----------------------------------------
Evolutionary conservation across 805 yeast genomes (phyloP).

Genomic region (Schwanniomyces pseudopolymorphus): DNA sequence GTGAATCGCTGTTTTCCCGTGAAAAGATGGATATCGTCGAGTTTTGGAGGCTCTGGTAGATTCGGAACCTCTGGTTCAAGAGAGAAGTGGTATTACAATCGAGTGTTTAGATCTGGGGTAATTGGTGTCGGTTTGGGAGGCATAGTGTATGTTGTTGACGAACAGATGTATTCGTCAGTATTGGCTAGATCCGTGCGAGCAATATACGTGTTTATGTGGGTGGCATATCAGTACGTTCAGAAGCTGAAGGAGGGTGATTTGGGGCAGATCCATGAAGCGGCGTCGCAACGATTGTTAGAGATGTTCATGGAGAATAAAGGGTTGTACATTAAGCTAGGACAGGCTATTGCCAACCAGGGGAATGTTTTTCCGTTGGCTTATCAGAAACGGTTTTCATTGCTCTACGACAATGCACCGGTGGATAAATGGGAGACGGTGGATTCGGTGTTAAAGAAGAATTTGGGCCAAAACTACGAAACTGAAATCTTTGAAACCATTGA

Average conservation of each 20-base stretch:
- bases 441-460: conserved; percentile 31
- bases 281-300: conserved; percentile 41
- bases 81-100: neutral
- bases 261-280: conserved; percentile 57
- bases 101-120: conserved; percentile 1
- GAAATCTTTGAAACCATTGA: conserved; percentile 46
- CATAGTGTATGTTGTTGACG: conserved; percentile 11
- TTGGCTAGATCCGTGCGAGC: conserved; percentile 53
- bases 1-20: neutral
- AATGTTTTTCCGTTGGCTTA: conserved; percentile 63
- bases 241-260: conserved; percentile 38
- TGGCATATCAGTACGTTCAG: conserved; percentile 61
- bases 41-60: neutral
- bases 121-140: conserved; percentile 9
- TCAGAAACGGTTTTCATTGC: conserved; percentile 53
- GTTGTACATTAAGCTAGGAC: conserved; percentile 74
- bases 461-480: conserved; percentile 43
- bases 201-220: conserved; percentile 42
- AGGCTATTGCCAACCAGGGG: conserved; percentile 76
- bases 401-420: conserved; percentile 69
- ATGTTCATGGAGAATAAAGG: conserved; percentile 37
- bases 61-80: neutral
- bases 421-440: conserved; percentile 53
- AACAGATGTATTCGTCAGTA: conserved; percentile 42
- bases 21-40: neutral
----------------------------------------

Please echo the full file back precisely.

Evolutionary conservation across 805 yeast genomes (phyloP).

Genomic region (Schwanniomyces pseudopolymorphus): DNA sequence GTGAATCGCTGTTTTCCCGTGAAAAGATGGATATCGTCGAGTTTTGGAGGCTCTGGTAGATTCGGAACCTCTGGTTCAAGAGAGAAGTGGTATTACAATCGAGTGTTTAGATCTGGGGTAATTGGTGTCGGTTTGGGAGGCATAGTGTATGTTGTTGACGAACAGATGTATTCGTCAGTATTGGCTAGATCCGTGCGAGCAATATACGTGTTTATGTGGGTGGCATATCAGTACGTTCAGAAGCTGAAGGAGGGTGATTTGGGGCAGATCCATGAAGCGGCGTCGCAACGATTGTTAGAGATGTTCATGGAGAATAAAGGGTTGTACATTAAGCTAGGACAGGCTATTGCCAACCAGGGGAATGTTTTTCCGTTGGCTTATCAGAAACGGTTTTCATTGCTCTACGACAATGCACCGGTGGATAAATGGGAGACGGTGGATTCGGTGTTAAAGAAGAATTTGGGCCAAAACTACGAAACTGAAATCTTTGAAACCATTGA

Average conservation of each 20-base stretch:
- bases 441-460: conserved; percentile 31
- bases 281-300: conserved; percentile 41
- bases 81-100: neutral
- bases 261-280: conserved; percentile 57
- bases 101-120: conserved; percentile 1
- GAAATCTTTGAAACCATTGA: conserved; percentile 46
- CATAGTGTATGTTGTTGACG: conserved; percentile 11
- TTGGCTAGATCCGTGCGAGC: conserved; percentile 53
- bases 1-20: neutral
- AATGTTTTTCCGTTGGCTTA: conserved; percentile 63
- bases 241-260: conserved; percentile 38
- TGGCATATCAGTACGTTCAG: conserved; percentile 61
- bases 41-60: neutral
- bases 121-140: conserved; percentile 9
- TCAGAAACGGTTTTCATTGC: conserved; percentile 53
- GTTGTACATTAAGCTAGGAC: conserved; percentile 74
- bases 461-480: conserved; percentile 43
- bases 201-220: conserved; percentile 42
- AGGCTATTGCCAACCAGGGG: conserved; percentile 76
- bases 401-420: conserved; percentile 69
- ATGTTCATGGAGAATAAAGG: conserved; percentile 37
- bases 61-80: neutral
- bases 421-440: conserved; percentile 53
- AACAGATGTATTCGTCAGTA: conserved; percentile 42
- bases 21-40: neutral